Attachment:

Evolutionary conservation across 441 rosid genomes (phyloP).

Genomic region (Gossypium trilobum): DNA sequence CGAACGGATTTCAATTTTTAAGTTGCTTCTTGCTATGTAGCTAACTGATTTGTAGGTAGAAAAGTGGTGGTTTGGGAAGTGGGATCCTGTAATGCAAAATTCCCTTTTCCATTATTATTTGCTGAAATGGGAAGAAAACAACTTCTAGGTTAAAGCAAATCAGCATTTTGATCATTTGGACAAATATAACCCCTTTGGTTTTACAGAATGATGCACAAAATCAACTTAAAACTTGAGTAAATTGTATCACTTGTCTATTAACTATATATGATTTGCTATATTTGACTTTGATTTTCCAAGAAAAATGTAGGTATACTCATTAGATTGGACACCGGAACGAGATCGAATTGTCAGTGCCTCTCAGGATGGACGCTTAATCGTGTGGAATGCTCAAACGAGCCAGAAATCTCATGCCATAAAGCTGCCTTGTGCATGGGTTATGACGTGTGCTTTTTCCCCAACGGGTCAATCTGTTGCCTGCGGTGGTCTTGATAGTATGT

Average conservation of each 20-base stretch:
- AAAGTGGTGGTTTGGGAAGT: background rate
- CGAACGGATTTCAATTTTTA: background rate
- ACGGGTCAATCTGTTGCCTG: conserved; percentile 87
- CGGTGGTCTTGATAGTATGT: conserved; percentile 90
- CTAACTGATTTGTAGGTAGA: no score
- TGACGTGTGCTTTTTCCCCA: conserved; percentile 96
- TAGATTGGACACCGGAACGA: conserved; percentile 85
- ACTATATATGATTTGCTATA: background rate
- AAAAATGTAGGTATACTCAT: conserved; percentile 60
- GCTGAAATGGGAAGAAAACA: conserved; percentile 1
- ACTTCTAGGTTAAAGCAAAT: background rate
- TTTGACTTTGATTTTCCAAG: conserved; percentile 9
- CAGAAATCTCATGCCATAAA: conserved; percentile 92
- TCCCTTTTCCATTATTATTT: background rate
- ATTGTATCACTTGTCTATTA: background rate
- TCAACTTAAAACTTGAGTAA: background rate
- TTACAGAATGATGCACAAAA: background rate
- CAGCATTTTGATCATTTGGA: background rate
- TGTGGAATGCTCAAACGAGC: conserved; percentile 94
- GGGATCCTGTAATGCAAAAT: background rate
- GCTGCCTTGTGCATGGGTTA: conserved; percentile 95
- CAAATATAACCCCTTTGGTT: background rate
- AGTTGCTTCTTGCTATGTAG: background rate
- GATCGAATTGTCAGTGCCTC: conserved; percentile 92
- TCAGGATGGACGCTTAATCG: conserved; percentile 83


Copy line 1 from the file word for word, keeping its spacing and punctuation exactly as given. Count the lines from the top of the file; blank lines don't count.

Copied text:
Evolutionary conservation across 441 rosid genomes (phyloP).